Sam Mendes is one of the most celebrated directors of his generation. Winning awards for both his productions on stage and screen, including an Oscar for American Beauty, he’s tried his hand in his most genres and conventions… even Bond. The director of the two most recently released James Bond 007 adventures, Skyfall (2012) and Spectre (2015), Mendes was first celebrated for handling Bond’s highest grossing adventure on the 50th anniversary of Dr. No’s release, and then often vilified for what many consider the disappointment of Spectre.
He famously declined a third go of directing Daniel Craig in the tuxedo, instead focusing his energy on the astonishing World War I thriller, 1917. Indeed, that film’s uninterrupted illusion of being filmed in one shot is even influenced by the opening scene of Spectre (which he told us about in October). Yet like Bond’s past, Mendes cannot escape 007’s legacy, even when promoting his latest triumph. While speaking with The Sunday Times recently, the subject of how some 007 fans were displeased with his double-0 efforts, including the successful Skyfall, came up. Mendes, for his part, became gracious in reflecting on the pressure placed on 007 directors.
It’s just so hard. You feel like the England football manager. You think, if I win, I’ll survive. If I lose, I’ll be pilloried. There is no victory. Just survival.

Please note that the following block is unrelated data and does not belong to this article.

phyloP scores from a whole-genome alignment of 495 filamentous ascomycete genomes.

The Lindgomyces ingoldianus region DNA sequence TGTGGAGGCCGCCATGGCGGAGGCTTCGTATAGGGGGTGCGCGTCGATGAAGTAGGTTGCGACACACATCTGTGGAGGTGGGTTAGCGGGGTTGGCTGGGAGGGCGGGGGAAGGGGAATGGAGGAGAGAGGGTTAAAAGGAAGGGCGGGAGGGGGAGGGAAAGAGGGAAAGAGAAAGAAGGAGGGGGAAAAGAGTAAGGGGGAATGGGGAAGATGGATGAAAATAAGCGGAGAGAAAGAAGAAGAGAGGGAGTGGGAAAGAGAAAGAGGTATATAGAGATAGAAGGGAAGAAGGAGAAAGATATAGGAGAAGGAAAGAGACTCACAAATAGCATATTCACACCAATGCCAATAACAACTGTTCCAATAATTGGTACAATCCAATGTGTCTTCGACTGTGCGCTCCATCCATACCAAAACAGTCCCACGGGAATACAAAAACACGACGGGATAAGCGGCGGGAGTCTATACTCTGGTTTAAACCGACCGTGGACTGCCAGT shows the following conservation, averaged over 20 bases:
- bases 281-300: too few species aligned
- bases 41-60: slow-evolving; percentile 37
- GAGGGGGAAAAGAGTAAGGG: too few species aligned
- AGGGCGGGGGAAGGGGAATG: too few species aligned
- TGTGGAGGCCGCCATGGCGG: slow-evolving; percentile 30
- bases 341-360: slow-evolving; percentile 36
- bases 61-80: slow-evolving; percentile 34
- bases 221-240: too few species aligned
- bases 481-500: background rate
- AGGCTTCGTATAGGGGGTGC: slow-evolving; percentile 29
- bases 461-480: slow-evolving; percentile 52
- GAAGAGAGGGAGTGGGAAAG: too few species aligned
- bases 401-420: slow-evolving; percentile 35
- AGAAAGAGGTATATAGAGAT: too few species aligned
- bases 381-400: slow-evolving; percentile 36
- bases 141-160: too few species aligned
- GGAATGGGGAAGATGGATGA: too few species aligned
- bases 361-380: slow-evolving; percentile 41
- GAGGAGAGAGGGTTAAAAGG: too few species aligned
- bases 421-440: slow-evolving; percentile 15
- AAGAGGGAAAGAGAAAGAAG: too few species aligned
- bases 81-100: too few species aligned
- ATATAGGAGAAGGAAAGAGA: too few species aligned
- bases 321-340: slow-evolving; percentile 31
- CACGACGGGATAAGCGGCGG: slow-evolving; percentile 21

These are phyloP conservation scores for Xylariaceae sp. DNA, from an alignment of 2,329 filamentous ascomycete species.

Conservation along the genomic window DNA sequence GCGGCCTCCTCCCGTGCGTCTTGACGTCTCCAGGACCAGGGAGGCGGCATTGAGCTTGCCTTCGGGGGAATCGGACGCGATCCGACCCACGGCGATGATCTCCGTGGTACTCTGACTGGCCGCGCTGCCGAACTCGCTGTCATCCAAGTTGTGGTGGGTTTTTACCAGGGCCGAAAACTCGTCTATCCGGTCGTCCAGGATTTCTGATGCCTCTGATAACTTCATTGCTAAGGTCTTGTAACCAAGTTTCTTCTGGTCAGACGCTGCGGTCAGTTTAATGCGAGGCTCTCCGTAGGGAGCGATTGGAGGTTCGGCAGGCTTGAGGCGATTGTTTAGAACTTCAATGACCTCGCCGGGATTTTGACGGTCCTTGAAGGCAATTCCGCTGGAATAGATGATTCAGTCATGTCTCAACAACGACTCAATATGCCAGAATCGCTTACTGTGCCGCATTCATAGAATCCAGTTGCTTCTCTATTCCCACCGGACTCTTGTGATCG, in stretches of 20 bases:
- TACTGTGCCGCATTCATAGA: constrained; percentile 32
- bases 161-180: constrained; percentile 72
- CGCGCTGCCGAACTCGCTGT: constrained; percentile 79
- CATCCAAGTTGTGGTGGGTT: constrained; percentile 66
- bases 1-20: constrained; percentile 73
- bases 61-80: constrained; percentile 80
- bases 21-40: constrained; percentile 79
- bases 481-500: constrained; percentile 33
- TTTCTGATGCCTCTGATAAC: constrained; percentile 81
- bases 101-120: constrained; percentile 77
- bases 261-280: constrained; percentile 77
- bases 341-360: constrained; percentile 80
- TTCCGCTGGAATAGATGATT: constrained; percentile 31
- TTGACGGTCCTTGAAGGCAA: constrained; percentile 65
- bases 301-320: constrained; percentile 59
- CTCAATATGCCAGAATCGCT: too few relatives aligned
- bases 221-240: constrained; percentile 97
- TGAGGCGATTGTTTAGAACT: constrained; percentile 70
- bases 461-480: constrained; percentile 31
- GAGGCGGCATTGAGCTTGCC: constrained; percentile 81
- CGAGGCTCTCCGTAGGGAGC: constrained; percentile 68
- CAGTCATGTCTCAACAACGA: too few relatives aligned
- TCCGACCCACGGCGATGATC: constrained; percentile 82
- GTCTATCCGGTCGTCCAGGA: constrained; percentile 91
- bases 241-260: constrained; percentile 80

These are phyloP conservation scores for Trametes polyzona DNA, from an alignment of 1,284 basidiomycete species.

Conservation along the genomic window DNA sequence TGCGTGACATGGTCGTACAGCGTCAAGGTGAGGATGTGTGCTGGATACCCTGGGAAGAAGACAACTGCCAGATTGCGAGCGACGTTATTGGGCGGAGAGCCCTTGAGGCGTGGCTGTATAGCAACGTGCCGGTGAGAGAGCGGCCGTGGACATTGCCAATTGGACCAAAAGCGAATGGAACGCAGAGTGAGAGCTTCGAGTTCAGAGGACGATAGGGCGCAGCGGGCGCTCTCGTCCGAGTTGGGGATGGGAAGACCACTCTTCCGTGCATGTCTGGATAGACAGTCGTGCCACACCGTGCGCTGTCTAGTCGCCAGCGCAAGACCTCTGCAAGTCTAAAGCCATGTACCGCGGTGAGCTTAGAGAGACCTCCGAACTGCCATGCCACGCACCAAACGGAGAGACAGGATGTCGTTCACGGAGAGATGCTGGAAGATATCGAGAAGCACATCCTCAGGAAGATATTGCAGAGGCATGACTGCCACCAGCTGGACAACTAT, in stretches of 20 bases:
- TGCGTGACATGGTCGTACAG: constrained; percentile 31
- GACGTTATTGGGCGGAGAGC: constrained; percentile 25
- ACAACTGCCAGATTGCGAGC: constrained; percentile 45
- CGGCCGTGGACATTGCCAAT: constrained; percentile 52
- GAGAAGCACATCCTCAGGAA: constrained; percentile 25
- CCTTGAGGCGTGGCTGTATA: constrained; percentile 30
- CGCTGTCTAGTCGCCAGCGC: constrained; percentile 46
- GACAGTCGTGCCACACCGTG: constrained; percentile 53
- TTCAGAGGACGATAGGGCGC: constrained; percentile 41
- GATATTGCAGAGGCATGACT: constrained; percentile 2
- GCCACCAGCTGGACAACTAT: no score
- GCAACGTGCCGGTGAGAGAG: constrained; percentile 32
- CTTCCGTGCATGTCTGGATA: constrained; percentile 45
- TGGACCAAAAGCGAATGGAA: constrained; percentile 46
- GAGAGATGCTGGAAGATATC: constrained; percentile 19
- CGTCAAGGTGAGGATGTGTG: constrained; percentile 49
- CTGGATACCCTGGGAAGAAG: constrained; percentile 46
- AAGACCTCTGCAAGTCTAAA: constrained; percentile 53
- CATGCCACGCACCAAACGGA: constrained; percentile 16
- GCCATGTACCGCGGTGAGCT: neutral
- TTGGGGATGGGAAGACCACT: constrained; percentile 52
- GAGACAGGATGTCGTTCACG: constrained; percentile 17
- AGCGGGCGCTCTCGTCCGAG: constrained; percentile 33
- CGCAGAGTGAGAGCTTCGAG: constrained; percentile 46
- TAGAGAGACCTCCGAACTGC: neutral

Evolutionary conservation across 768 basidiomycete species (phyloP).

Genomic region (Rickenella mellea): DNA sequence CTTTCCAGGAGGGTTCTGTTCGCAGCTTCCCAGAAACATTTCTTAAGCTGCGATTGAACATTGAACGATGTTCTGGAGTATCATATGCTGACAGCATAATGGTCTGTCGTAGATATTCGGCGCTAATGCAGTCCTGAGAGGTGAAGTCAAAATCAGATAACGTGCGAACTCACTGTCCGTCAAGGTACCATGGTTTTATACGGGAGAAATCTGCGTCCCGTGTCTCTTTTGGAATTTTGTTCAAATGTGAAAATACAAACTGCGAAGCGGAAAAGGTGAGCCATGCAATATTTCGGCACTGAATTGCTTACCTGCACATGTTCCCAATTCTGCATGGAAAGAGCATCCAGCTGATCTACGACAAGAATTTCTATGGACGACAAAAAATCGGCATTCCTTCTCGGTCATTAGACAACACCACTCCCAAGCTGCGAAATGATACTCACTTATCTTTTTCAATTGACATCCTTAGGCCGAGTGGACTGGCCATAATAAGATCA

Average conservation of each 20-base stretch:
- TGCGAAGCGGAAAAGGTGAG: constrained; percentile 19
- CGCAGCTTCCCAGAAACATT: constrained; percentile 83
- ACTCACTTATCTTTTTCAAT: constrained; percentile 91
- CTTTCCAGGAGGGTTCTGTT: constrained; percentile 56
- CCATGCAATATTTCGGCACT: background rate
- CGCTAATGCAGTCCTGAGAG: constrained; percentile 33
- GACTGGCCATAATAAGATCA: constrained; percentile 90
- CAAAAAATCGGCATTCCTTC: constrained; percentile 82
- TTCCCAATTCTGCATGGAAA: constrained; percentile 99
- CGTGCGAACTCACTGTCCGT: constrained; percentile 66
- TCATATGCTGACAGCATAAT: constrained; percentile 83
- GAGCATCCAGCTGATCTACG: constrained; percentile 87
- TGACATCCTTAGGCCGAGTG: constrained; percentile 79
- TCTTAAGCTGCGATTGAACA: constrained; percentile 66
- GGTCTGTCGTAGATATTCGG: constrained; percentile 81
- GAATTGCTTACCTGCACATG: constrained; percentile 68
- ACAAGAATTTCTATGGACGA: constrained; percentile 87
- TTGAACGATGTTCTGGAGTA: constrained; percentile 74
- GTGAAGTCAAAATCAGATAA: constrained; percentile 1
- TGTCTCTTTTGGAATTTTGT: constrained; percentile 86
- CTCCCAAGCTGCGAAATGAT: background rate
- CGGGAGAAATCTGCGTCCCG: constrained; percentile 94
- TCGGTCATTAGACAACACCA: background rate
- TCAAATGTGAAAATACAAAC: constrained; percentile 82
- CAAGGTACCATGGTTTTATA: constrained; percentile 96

It is a fair assessment of his time with 007. While Skyfall was largely well-received, earning about $1.1 billion worldwide, a small but vocal group of fans were put off by the film’s focus on Bond’s relationship with Judi Dench’s M, as opposed to a traditional love interest. Additionally, the movie’s villain (Javier Bardem) had no greater aspirations than murdering her, reducing the third act to a confrontation between Bond and a dark double on the grounds of his family home. Others disliked the Straw Dogs approach to that ending, or the film simply breaking tradition by exploring Bond’s childhood.
But even after directing what is widely considered one of the best Bond films, he might’ve simply “survived” the experience. For as soon as he disappointed a majority of the fanbase with Spectre—even in spite that film’s more winning elements, including a terrific opening sequence in Mexico City with the aforementioned long Steadicam shot(s), as well as a thrilling car chase through the streets of Rome—Mendes’ name is mud in the parts of the British and genre press that only care what you’ve done for them lately.
Mendes probably feels relieved the gun barrel has thus moved onto someone else, in this case Cary Fukunaga, who has taken over directing the 007 franchise for Craig’s last entry in the series: No Time to Die. That film is due out in April, and we have more about it right here.